Committee on Children
JOINT FAVORABLE REPORT
AN ACT CONCERNING THE USE OF RECYCLED TIRE RUBBER AT MUNICIPAL AND PUBLIC SCHOOL PLAYGROUNDS.
SPONSORS OF BILL:
Introduced by Committee on Children
Rep. James M. Albis 99th Dist., Rep. John F. Hennessy 127th Dist., Rep. Josh Elliott 88th Dist.
REASONS FOR BILL:
To reduce children's exposure to potentially harmful chemicals.
RESPONSE FROM ADMINISTRATION/AGENCY:
Raul Pino, Commissioner, Department of Public Health:
The DPH takes a neutral position on this bill. The Department has been closely tracking the research associated with crumb rubber use on artificial turf fields. They Department has not evaluated the oral exposure pathway but notes California and Rutgers University-Robert Wood Johnson Medical School's research.
NATURE AND SOURCES OF SUPPORT:
Joyce Acebo-Raguskus, Coalition For A Safe & Healthy CT:
We must exercise the use of the Precautionary Principle, to test all materials for health risk factors before implementation. We are exposing the most vulnerable population…our children.
Nancy Alderman, Environment and Human Health, Inc.:
This material was never tested by government or any other designated agency before it was put on the market to be sold as surfacing material for playgrounds. Now that we know what is in this product we must ban it from being placed in our smallest children's playgrounds. Children should not be playing on carcinogens in their playgrounds.
Elizabeth C Beisel, Connecticut Families Against Chemical Trespass:
The composition of the rubber often contains numerous chemicals of concern and we should not be exposing our children to these chemicals without careful, independent studies to verify safety.
We just need the political will to make a decision that is best for the health children.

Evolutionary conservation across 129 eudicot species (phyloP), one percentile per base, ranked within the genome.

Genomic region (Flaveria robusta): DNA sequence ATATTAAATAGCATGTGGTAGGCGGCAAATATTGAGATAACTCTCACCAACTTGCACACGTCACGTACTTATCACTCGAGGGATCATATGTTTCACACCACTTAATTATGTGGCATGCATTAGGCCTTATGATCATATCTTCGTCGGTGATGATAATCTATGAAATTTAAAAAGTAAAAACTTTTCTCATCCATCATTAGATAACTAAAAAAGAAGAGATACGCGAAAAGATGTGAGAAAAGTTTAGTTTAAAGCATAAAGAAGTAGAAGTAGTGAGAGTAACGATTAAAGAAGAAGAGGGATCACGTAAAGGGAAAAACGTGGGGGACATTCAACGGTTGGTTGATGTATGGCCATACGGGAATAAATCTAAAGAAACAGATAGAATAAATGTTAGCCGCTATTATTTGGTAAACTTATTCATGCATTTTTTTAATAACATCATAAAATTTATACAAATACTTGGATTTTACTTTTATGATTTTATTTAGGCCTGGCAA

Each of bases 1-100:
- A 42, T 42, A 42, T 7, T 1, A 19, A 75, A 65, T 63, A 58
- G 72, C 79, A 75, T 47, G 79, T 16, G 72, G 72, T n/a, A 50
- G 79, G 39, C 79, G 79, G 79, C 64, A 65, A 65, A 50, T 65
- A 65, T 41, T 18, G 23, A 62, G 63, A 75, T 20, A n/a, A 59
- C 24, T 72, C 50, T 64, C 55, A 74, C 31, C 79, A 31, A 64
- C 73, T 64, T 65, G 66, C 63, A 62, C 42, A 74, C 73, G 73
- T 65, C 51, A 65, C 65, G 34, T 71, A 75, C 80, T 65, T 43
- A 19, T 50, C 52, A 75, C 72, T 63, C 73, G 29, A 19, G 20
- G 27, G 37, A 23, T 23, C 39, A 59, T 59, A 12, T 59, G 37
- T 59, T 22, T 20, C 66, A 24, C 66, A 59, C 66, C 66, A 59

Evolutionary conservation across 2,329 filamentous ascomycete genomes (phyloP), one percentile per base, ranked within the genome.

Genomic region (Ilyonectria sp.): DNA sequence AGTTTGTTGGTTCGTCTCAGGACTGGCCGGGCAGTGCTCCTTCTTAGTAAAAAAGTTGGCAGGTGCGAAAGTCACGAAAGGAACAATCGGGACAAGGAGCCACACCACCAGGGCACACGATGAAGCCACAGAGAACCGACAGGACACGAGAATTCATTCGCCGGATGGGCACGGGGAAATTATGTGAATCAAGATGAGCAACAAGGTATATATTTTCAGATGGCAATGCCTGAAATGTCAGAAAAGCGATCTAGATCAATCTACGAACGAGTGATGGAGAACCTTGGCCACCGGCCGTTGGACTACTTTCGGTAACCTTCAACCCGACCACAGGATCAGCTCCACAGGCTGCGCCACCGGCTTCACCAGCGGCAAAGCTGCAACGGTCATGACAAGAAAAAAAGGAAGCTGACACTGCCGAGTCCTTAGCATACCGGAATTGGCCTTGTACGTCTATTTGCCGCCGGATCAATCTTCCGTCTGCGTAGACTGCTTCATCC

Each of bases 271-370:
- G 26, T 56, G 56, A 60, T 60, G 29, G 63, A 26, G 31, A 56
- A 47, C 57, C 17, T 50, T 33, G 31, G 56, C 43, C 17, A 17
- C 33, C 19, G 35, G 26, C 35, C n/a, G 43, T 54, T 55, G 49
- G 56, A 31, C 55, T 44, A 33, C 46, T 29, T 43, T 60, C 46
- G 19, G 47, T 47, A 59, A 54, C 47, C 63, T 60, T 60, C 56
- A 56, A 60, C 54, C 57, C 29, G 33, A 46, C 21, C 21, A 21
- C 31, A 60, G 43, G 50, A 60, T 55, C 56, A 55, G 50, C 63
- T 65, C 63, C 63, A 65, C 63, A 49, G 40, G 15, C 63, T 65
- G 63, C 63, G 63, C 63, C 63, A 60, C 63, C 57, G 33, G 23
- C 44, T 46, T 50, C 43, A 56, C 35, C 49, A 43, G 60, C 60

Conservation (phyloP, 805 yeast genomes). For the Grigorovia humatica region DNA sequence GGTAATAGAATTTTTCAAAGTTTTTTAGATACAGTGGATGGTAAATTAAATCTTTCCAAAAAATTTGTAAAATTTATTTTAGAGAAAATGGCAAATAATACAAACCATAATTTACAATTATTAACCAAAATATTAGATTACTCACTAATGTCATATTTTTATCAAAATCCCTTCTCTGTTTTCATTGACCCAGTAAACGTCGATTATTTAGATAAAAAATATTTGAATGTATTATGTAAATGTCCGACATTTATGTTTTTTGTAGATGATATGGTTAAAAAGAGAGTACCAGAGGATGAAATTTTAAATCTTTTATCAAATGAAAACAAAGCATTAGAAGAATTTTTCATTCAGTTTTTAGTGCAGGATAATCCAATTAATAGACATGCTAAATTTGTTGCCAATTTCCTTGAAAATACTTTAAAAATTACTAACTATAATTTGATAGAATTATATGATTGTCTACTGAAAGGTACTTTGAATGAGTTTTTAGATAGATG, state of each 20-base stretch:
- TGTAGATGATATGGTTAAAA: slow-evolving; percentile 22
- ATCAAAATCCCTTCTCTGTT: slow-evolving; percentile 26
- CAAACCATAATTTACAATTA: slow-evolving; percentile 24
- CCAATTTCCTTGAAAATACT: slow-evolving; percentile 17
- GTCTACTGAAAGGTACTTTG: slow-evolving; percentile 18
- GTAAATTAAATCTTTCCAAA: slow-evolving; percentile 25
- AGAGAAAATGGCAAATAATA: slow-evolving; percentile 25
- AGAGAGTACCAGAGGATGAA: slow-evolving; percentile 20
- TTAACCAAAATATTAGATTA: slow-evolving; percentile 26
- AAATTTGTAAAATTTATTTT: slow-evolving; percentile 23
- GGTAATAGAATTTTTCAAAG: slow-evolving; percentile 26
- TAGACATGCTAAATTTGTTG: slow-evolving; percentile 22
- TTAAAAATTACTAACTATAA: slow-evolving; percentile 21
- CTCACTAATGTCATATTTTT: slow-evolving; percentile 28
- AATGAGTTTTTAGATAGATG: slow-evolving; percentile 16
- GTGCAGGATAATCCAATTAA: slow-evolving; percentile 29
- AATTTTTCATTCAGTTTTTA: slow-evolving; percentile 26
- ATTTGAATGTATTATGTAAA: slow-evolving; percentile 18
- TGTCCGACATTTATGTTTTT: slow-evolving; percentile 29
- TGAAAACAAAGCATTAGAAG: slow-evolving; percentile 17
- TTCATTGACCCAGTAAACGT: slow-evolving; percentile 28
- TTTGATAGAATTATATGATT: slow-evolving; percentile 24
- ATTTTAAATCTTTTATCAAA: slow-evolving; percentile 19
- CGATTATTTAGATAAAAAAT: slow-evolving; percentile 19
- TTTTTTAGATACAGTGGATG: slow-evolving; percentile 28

Linda Bowers, Middletown Environmental Collective Impact Network:
We have extensively researched the topic of recycled tires being used for artificial infill and playground mulch. We agree with the research conclusions that it is extremely dangerous for children to be exposed to the carcinogens and carbon black that this material contains.
David Brown Sc.D., Public Health Toxicologist, Enviroment and Human Health, Inc.:
The process of making crumb rubber reverses the binding releasing the toxins. The product is hazardous.
Louis W. Burch, Citizens Campaign for Environment:
Based on the available science, CCE believes that crumb rubber made from recycled car and truck tires poses an undue risk to the health of small children, and should be avoided wherever possible.
Connecticut Council on Occupational Safety and Health:
We believe that it is better to err on the side of caution and not use toxic and carcinogenic substances in children's playgrounds. Children should be free to play in dirt and grass and other organic, non-toxic substances, ones that don't require personal, protective equipment.
Willian Cooke,Grassroots Environmental Education:
We seek to provide decision makers with the latest academic peer-reviewed and published science linking common environmental toxins with risks to human health. The chemicals used in rubber tires were never intended for use in places where children play.
Bill Duesing, Organic Advocate, Northeast Organic Farming Association Of Connecticut:
It should be easy to ban the use of a material that would otherwise be hazardous waste as a covering for children's play areas. Why would we want to subject our children's rapidly-developing bodies to this recycled tire mulch which smells bad and really stinks when heated up by the sun?
Athletes playing on turf fields have been shown to have more abrasions or “turf burns,” which in turn can harbor infection. On hot days, surface temperatures of synthetic turf can get up to 60 degrees higher than natural grass and have been measured as high as 160 degrees.
Dr. Sarah Evans, Icahn School of Medicine at Mount Sinai:
Children are uniquely vulnerable to harmful exposures from recycled rubber surfaces. Public playgrounds are typically utilized by children age 6 months to 12 years, a population exquisitely vulnerable to the health effects of toxic environmental exposures.